Tuesday, June 8, 2010

Some skillful placemaking

At its south end, Lake Huron flows into the St. Clair River. Port Huron, Michigan and Sarnia, Ontario are right at the start of the river. Both towns grew up as industrial cities. Sarnia was Canada’s first petroleum refinery and a center of the chemical industry. There is still has an active refinery on the Canadian side of the river. Port Huron grew up as a shipping town, and still bills itself as Michigan’s Maritime City. The riches of the area’s forests, ag fields, and, later, industrial enterprises, and easy shipping of those products, made the town prosperous. Port Huron and Sarnia could have gone the way of other rust belt towns, but some far-sighted placemaking has instead left it a lovely river-front town.

Even though practically none of the natural riverbank remains – it’s all rip-rap and sheet piling – both towns committed to the idea of public access to the river. Public access was a guiding principle as former industrial sites were cleaned up and replaced with offices, public works, mixed use residences and parks. Other than stretches of private homesites that remained private homesites (including luxury homes where fish shacks previously stood), the rest of the river features walkways close enough to the river to fish from. And fishermen use those access points extensively day and night. The immediate proximity to open Lake Huron makes Port Huron/Sarnia a port of choice for boaters (including yacht owners).

One example shows the Port Huron’s commitment to public access. When the new sewage treatment plant went in, the standards called for a fence to exclude riverfront access. Instead the city insisted, against the directives of government agencies, on retaining public access.

Now, thanks to the efforts of the St. Clair River Binational Pubic Advisory Council, projects have begun to reclaim some of the riverfront to more fish-friendly cover on both sides of the river. With all of the waterfront development, a natural stream course isn’t feasible, but sheetpiling and rip-rap are being replaced by shallower-gradient rock walls and gravel. With the reduction in industrial discharges and the clean up of the water treatment systems over the past many years, a thriving fish community occurs, including a healthy sturgeon population.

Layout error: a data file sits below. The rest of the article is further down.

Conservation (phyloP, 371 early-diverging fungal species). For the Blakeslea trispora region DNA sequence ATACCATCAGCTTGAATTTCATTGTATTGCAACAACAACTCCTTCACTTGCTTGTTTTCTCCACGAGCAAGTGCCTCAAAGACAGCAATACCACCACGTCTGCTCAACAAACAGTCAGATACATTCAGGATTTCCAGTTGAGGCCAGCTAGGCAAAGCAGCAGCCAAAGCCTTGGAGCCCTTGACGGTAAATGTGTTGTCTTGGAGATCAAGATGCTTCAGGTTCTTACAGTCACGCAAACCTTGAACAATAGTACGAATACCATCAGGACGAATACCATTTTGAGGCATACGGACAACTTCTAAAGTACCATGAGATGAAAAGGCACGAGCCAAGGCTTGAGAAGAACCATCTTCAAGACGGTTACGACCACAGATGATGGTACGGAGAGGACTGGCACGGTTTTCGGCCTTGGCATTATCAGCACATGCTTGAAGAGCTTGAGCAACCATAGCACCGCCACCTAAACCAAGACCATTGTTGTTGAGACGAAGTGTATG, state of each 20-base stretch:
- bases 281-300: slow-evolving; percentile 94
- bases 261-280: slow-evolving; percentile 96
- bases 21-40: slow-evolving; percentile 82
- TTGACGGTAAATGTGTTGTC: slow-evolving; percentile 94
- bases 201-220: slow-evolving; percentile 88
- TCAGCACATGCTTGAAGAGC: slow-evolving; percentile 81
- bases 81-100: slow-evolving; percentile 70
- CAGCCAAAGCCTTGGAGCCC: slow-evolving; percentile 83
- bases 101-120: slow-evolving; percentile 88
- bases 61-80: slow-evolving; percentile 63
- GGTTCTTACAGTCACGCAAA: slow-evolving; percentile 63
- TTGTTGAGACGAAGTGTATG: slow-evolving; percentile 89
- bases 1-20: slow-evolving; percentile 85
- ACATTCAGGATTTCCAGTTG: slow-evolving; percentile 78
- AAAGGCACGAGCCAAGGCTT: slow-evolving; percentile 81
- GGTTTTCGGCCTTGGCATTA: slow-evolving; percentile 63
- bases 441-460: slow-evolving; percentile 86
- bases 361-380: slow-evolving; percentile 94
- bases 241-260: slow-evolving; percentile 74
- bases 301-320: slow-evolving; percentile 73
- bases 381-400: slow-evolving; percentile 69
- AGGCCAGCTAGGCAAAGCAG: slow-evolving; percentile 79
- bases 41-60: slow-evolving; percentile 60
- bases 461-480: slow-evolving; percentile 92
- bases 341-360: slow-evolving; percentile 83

The cleanup efforts are likely helped by the area’s relative affluence. Although the recession has taken a large toll on personal incomes, the yachts and luxury homes along the river indicate some degree of financial wherewithal remains (and waterfront property appears to be out of the price range of most people, unlike the St. Marys River where ordinary people can live on the river). A local industrialist helped in placemaking by reclaiming a mile of former industrial land to public use, including the Great Lakes Maritime Center.

If you want to see what happens when a town commits to public access to its water front, come see Port Huron/Sarnia. (For a good view of the river front, including the luxury homes, take the tour boat.) You’ll see that with public access, people interact with the river in many positive ways and become motivated to work to improve the place’s qualities.

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